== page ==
Westworld Season 2 Episode 4 – ‘Riddle of the Sphinx’
The cynosure of this week’s extended-feature episode was a brief scene of the surviving Confederados terrorizing the townsfolk of the small village where Lawrence’s family lives. They do all the cliched Western acts such as tyrannizing the bartender and coercing the townspeople to huddle together in the church, and it’s effective because it feels so much like a grimy spaghetti Western, right down to the way William eventually responds to the behavior.
A rather more pressing question surrounding Westworld is just what Delos is trying to get out of this godforsaken park. Does it merely compose of decades of blackmail material on the world’s richest and most powerful people, or is it something somehow even more nefarious? Certainly, William’s heartless experiments with the host incarnation of James Delos suggest something more dangerous than simply keeping a record of the misdemeanors of rich deviants. Immortality, giving a human brain an essentially unstoppable robot body, has long been a science fiction dream, and it appears that Delos has spent decades trying and failing to perfect the process.
It is gestured from this ideal that Robert Ford has stumbled across something awfully similar to being able to live forever, assuming Arnold didn’t beat him to it first. This is a suggestion put forth in the script from Gina Atwater and Jonathan Nolan; there’s a reason Robert keeps popping up in William’s narrative. Perhaps this is guilt on the part of William or perhaps Robert, as everyone seems to suspect online, has become the ghost in the machine, hopping from host to host and pulling strings from beyond the grave – as if he is a poltergeist plagued between heaven and earth.
It is a tragic sight watching James Delos glitch and fail time and time again as his organic-based mind refuses to accept its new robotic body. To watch James repeat the same day over and over again, only for his mind to fail him, is tragic. Peter Mullan and Jimmi Simpson tell a wonderful series of stories in a short amount of screen time, and it’s impressive physical acting from Mullan as he communicates James’s deterioration and breaking down with tics and awkward body language. James Delos clearly isn’t a good man, but he doesn’t seem to deserve this kind of fate, even if the dispassionate William is willing to put him through it time and time again to try and perfect the secret of immortality.
Robert Ford appears to have achieved the dream of Delos simply by being willing to abandon his physical body entirely or his prowess at programming enabling him to run the game without his physical presence. This is apparently a sign of Robert’s triumphant gamesmanship. He has cunningly and ingeniously turned everything people thought they wanted from Westworld into a reality. This has resulted in tonnes of screaming and shooting and dying due to the idyllic emergence of reality from Ford’s complex consciousness.
Bernard is an individual hell-bent on self-preservation (from an initial glance), and Ford seems to be expressing dissatisfaction with William as an employer (or as a person). Ford was clearly secretive towards the company of Delos, and likewise, Bernard continues to keep secrets from the world. Both Bernard and William have seen themselves revealed by Westworld as something other than what they once thought they were, and both are seeking to, perhaps, atone for past sins or absolve themselves of them by plunging headlong into fiction and ignoring past mistakes.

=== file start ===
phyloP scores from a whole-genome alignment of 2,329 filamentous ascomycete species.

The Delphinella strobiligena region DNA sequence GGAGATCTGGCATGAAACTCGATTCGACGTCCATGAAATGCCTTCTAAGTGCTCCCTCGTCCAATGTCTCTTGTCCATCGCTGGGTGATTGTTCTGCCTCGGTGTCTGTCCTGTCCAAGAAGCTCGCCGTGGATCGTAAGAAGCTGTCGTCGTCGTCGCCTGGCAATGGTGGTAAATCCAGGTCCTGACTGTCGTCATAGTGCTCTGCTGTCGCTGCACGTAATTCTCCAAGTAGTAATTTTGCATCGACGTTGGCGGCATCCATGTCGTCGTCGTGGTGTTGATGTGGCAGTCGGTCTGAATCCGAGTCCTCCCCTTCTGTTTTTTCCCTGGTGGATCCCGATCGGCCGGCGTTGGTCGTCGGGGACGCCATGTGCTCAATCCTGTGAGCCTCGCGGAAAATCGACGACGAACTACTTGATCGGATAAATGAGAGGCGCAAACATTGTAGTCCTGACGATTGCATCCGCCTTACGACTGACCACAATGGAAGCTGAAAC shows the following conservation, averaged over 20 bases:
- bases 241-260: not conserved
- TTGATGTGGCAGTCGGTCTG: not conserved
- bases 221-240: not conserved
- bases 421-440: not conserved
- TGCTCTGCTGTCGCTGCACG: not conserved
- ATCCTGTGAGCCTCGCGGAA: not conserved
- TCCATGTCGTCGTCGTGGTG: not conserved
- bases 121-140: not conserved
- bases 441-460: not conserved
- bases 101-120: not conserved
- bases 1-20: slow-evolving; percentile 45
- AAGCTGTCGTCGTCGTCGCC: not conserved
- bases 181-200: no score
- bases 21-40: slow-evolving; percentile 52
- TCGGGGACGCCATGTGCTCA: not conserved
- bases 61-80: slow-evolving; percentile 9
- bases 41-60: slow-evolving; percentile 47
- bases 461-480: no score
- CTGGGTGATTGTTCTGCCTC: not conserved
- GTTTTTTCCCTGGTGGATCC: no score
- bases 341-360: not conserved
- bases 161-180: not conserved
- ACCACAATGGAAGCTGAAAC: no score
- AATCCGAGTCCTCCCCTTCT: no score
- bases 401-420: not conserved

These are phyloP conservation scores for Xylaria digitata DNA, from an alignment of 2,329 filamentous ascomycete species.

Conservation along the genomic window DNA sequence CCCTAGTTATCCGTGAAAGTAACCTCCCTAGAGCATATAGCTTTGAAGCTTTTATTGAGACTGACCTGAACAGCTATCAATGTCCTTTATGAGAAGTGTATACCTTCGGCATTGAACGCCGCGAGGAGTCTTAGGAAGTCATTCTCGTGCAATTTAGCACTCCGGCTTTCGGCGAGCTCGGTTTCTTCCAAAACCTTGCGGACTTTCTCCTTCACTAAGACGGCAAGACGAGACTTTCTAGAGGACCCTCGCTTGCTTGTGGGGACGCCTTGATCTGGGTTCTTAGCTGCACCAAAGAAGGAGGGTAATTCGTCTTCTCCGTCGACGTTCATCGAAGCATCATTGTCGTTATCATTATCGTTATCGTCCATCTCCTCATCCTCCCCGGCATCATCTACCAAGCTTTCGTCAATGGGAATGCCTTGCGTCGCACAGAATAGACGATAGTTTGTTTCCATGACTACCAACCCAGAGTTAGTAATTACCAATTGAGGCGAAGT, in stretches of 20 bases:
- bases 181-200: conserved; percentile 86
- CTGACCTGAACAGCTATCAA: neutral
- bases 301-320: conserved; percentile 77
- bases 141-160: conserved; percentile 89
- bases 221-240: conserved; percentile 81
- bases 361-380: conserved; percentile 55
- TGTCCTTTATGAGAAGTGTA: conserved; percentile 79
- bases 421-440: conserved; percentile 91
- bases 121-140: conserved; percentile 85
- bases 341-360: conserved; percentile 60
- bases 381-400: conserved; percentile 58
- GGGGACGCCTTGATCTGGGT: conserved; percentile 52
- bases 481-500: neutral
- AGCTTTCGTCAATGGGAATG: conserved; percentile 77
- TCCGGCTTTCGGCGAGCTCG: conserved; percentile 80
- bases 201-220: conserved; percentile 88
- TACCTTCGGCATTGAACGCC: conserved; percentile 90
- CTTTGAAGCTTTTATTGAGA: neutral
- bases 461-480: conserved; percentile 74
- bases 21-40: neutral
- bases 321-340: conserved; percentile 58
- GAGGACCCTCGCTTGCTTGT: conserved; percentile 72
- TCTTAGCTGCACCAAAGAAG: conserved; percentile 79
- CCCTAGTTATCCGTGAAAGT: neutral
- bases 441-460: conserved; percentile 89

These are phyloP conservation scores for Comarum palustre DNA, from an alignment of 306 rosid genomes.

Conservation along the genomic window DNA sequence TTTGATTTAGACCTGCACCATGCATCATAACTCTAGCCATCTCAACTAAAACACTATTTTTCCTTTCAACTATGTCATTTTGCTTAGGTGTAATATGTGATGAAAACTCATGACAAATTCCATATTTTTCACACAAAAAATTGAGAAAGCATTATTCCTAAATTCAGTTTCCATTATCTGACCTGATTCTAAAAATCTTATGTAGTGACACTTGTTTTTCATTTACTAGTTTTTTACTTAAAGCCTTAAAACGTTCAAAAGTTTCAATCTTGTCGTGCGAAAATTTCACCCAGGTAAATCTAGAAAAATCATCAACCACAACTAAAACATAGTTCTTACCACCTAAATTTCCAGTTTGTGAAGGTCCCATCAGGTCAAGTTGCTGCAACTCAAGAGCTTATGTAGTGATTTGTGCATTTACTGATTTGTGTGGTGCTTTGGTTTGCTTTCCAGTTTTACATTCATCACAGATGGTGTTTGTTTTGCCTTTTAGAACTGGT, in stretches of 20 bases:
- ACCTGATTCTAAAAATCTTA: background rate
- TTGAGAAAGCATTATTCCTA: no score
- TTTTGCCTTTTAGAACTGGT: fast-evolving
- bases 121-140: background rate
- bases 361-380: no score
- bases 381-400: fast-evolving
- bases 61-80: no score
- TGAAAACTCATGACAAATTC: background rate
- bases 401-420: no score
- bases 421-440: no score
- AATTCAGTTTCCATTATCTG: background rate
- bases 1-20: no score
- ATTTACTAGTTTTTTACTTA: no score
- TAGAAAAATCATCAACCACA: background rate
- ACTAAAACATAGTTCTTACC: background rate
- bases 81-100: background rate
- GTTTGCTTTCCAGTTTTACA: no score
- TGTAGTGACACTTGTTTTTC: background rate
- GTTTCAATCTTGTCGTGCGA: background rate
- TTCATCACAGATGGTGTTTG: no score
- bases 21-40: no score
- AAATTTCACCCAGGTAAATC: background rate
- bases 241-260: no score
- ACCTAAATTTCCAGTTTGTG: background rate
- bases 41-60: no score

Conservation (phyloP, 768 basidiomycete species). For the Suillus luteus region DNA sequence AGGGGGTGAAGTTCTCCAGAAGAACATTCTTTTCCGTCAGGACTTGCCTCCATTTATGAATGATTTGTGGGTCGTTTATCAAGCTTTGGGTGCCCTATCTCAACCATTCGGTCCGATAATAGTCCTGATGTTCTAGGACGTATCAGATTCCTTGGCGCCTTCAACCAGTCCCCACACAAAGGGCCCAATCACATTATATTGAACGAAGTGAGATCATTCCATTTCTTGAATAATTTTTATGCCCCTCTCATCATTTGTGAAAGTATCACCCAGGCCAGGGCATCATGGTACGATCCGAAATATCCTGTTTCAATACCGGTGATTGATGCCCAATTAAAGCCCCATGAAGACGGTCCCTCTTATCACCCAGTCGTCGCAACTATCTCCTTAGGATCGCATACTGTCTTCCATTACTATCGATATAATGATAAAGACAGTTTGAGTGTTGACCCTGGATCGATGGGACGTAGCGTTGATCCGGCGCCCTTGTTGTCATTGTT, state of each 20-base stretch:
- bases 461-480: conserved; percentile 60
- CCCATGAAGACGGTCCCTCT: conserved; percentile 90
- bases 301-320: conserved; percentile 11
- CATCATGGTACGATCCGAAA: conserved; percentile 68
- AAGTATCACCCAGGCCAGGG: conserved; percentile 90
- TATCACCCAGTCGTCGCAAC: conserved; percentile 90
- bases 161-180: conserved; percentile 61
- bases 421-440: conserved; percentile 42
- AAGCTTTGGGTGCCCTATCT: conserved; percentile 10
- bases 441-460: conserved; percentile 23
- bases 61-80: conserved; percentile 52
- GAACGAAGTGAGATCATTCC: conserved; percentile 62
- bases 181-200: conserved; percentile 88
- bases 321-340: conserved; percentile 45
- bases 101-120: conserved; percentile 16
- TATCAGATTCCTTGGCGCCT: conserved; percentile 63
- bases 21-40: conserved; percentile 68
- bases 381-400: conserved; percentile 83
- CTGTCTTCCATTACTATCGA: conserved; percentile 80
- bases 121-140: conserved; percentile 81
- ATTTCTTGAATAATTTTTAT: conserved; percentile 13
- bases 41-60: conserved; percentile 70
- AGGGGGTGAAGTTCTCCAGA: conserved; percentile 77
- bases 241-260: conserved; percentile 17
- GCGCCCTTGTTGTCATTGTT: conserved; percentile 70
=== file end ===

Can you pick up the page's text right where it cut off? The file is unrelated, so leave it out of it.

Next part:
Bernard can only lie for so long. William can only run so far. And potentially living forever has a price that must be paid. Whether that price is loss of family or lost of self remains to be seen, but whatever form it may take, the price is steep and only the most dedicated would be willing to pay it.
It’s a very difficult task to redeem a character so nefarious and merciless like the Man In Black, but Ed Harris is more than up to the task. When faced with stereoypical villainy like that of Craddock, James shows them what the face of death truly looks like. Certainly, it seems there are some aspects of sympathy here, some crack in his plated armor sentiment; after all, as the Robert Ford stand-in of Lawrence’s daughter tells him at the end of the episode, looking forward won’t solve this riddle, and that one good deed won’t change his perception of William. Like the redirected railroad, Robert’s game has one real end: he wants to make William reflect on his past. Westworld doesn’t tell you who people want to be as much as it tells you who they really are. William, from what he says to Craddock, is Death incarnate.
Questions for Considerations:
- Is William the Man In Black, or is he the idealist who tried to rebuild his late father-in-law in a laboratory?
- Is Bernard the sum of his actions under Ford’s influence, or does he have a new leaf to turn over now that he’s free?
- Is Dolores the farmer’s daughter or the cold-blooded killer?
I would rate this episode: 9.3/10